Mom Upset That Her Dentist Told Her To Wean Her Baby Because Breastfeeding Was Causing Cavities

She argued that it should be her decision on whether or not she needs to stop breastfeeding her baby.

mom sitting in chair breastfeeding newborn baby Nastyaofly / Shutterstock

A mom admitted that she's extremely upset after hearing the advice her dentist gave her regarding how often she breastfeeds her baby.

In a TikTok video, Louisa Cash questioned if it was normal for medical professionals to give mothers advice on the best time for them to start weaning their babies. She pointed out that nursing is a personal journey, and mothers should be left to decide when it's the right time to stop and switch to bottles and sippy cups.


Cash was upset after her dentist told her to wean her baby because breastfeeding was causing cavities. 

"Is it normal that dentist's offices are telling moms when to wean their kids?" Louisa inquired. She explained that she never tries to be one of those moms who raise a fuss or get upset at the doctor's office and tries to fly under the radar and go with the flow as much as possible.

However, during a recent trip to the dentist, Cash was told that breastfeeding was causing her child to develop cavities. She understood that it is possible for nursing to cause tooth issues for children and that sometimes, moms need to stop altogether to protect their kids' teeth, but she argued that it should be at the mother's discretion — not the urging of a dentist.




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According to a study published in the journal Pediatrics, children who are breastfed for two years or longer are more likely to have dental cavities. The study also found that breastfeeding between 12 and 23 months did not increase the risk of cavities.

"There are some reasons to explain such an association," Dr. Karen Peres, lead author of the study, told CNN. "First, children who are exposed to breast-feeding beyond 24 months are usually those breastfed on demand and at night. Second, higher frequency of breastfeeding and nocturnal breastfeeding on demand makes it very difficult to clean teeth in this specific period."


The issue for Cash was that her dentist specifically ordered her to start weaning her child since he was over the age of 1, but she felt that she should have the choice of doing it when she was ready instead of being told. 

"I tried to brush it off as general advice, but it's been bothering me because nursing is such a personal journey. I thought moms chose when it was time to wean their kids, but it's being told to us," she remarked.

Cash explained that it's a medical professional's job to 'provide information,' not force mothers to change their routines.

In a follow-up video, Cash responded to negative comments she received, claiming that she was putting her baby's hygiene in harm's way by not listening to the advice of her dentist and starting the weaning process. Defending her opinion, Cash pointed out that it's a hygienist's job to offer other suggestions instead of jumping to completely weaning off her child.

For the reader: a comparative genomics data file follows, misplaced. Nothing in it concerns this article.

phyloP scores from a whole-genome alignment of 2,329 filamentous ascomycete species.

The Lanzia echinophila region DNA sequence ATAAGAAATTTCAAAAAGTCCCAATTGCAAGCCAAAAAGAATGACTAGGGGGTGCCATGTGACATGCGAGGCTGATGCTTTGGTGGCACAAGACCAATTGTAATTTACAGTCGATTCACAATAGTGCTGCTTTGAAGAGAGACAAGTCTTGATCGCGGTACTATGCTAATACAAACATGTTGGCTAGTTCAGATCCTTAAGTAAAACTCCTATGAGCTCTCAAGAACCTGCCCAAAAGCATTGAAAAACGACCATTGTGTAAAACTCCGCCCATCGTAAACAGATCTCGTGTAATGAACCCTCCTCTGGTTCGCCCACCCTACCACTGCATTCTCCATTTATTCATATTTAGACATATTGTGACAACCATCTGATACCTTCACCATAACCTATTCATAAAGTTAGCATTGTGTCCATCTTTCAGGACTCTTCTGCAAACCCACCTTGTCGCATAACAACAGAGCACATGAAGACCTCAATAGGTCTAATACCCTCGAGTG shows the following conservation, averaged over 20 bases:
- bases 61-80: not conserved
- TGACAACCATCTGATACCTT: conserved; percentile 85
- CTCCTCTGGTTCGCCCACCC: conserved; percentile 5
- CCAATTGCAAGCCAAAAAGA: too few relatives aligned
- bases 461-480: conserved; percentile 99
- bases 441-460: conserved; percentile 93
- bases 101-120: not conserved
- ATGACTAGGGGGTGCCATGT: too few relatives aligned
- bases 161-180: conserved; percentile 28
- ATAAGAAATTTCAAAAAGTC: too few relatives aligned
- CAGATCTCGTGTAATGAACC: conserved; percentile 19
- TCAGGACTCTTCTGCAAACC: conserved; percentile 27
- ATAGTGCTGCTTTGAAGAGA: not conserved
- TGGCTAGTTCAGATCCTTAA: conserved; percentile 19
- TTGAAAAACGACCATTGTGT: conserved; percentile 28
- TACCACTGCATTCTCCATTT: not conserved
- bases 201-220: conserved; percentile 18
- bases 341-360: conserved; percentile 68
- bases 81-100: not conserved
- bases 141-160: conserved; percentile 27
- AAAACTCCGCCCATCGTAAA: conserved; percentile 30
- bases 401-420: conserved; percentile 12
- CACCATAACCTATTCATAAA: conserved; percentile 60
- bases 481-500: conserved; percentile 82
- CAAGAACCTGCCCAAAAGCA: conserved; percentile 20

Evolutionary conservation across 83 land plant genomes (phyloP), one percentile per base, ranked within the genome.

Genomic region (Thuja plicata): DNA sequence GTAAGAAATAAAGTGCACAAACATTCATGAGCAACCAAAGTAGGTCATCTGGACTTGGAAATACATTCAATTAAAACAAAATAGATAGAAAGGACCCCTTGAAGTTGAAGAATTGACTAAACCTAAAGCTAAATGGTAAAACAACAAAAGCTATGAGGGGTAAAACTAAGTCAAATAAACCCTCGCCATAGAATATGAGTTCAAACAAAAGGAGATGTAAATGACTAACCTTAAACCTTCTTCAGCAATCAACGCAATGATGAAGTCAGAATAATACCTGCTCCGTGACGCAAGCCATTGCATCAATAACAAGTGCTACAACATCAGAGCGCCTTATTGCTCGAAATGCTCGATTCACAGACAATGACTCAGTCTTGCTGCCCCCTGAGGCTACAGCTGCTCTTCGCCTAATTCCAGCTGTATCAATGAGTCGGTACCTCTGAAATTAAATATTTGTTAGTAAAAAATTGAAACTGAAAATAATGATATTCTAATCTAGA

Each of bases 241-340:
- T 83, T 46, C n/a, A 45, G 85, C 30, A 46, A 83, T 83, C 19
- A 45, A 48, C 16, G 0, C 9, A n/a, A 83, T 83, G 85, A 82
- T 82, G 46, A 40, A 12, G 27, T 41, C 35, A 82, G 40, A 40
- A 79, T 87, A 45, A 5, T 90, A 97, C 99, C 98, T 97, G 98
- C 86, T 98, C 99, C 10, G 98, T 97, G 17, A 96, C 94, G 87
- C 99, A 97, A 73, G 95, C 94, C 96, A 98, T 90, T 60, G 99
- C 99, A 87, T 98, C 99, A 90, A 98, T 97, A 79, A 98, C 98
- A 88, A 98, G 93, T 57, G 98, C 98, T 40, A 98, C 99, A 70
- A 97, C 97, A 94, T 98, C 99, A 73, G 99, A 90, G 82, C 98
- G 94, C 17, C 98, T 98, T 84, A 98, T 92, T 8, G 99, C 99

"Perhaps suggest that breast milk could be leading to cavities, and then the mom would do what they believed is right for their child based on that information," Cash said. "We are given medical advice, we take that, and we think it through."




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She clarified that there are two ways to do it. The first is to bluntly tell a mom that she needs to wean her baby. The second is to explain to moms that breast milk sitting on their teeth overnight causes cavities, so make sure you wipe or brush their teeth between feedings. Louisa also addressed the comments she received about it being weird that a child over the age of 2 is still being breastfed.

According to WebMD, breastfeeding is an integral part of the relationship between mother and child. Experts at the World Health Organization (WHO) recommend breastfeeding for at least two years or even longer when possible.


"I draw the line at being told to do better; I draw the line at people telling me that I'm neglecting or abusing my child because I'm breastfeeding him," Cash argued. "We do not want our kids to have cavities. We will not be doing the same exact things if they are leading to cavities."

Mom Upset Her Dentist Told Her To Stop Breastfeeding Because Of CavitiesPhoto: oksanashufrych / Canva Pro

She pointed out that it was her child's first appointment with his dentist, and there was no possible way that she could've known that he was having teeth issues.


Cash shouldn't be mom-shamed for feeling upset about the dentist's advice because everyone's parenting journey is different, and it should be more than okay for her to feel that way. She clearly wants all of her children to be healthy and isn't talking down on the advice given to her by the dentist. Still, breastfeeding is a personal decision, and being told you need to stop abruptly can be a hurtful thing to hear and comprehend.

Instead of shaming her, it's important to understand her perspective and support her choices as a mom instead of dismissing her feelings as invalid and accusing her of being a terrible parent. Nowhere in her videos did she say that she wasn't going to listen to the advice of a hygienist regarding the health of her child's teeth.

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Nia Tipton is a Chicago-based entertainment, news, and lifestyle writer whose work delves into modern-day issues and experiences.